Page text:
Wednesday, 16 April 2014

A-Z Simple Living: N = Natural Remedies

As a natural extension of the path that I am following, I have become increasingly fascinated with the use of herbal remedies. Common herbs were always something that I had associated with flavour, but I am beginning to learn that you don't need the fancy ones like Ginseng and Gingko Biloba in your garden to be reaping the health benefits. Here is a list of ten herbs or plants that I think should be grown in most gardens, with a short summary of what they can be used for:

1. Calendula

The calendula petals are antifungal and antiseptic. The most common use is to make a cream from the petals to relieve dry skin and irritations.

2. Coriander

Coriander is a powerful digestive aid and cleansing agent capable of removing heavy metals and toxic agents from the body.

3. Peppermint

Peppermint relieves digestive discomfort such as indigestion and nausea when brewed as a tea, and when used in a liniment and applied to the skin it can relieve muscle soreness.

4. Rosemary

Rosemary stimulates energy and optimism, and sharpens memory and concentration by bringing more oxygen to your brain - a natural alternative to caffeine.

5. Thyme

This herb also has antibacterial and antiseptic properties, so it is often used to relieve cold symptoms. It also relieves diarrhea and upset stomachs.

6. Lavender

Lavender is commonly used as a relaxant. It can be added to your bath to relieve stress, anxiety or insomnia, and can also be used in creams to treat sunburn and acne.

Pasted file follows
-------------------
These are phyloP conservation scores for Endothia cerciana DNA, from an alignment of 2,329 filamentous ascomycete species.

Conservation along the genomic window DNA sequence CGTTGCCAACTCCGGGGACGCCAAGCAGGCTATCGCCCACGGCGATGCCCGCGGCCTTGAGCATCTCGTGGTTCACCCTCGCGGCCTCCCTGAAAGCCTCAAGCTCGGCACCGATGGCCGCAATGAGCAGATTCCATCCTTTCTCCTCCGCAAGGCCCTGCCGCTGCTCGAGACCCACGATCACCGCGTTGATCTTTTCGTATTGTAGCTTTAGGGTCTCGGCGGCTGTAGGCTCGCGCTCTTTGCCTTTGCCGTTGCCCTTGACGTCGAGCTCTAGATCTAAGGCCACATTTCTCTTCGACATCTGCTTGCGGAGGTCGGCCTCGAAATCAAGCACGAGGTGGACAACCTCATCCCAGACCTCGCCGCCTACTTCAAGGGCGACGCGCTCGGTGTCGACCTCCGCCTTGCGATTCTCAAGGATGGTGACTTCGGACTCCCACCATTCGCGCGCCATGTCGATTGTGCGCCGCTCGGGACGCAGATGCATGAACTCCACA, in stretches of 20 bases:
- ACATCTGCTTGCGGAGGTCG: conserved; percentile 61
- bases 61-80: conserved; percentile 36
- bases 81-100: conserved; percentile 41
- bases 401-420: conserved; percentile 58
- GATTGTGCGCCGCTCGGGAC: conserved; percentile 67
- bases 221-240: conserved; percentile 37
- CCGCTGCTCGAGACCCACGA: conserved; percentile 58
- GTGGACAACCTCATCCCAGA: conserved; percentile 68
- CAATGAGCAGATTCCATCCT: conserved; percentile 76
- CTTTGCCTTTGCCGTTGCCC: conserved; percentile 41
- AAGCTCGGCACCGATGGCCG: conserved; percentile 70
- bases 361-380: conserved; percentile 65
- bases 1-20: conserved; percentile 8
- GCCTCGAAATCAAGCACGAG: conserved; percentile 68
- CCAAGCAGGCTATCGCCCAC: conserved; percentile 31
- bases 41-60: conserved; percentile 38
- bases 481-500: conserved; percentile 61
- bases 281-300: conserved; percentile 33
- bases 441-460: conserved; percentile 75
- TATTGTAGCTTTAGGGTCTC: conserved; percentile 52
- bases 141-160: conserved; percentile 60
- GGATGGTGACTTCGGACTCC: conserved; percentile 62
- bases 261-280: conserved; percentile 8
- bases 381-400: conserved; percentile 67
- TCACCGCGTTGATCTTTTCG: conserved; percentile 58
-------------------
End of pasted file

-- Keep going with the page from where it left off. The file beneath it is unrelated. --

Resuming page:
7. Chamomile

Chamomile is used as a tea for treating colic, nervous stress, infections and stomach disorders.

8. Aloe Vera

I find this to be the most versatile home remedy to grow. I use the gel in smoothies as it has digestive qualities and is a diuretic. I also use it to relieve burns, sunburn and skin irritations.

9. Basil

I use this all the time but only recently found out it is good for healing cuts if applied topically. It is also good for stomach gas and lack of appetite (I never have that problem).

10. Sage

Apparently sage is good for skin and gum infections, digestion and menopause.

If you are looking for more detailed explanations of how to prepare the herbal remedies then I can certainly recommend Isabel Shipard's book "How Can I Use Herb's In My daily Life?"

Image Source

It is a beautiful reference book and extremely detailed. The brief information above was sourced from the internet (sources below) but Isabel will show you how to make the herbal teas and lotions. I was fortunate enough to visit Isabel's herb farm a few months ago and came away with so much information as well as unusual herbs such as this beautiful Brahmi which I use in smoothies (it is very bitter) to boost memory and concentration. It is so much cheaper than buying a bottle of tablets.

Do you make any herbal remedies or do you stick with what you can buy at the pharmacy? I would love to hear of anything you may have tried with success :)

Internet Sources

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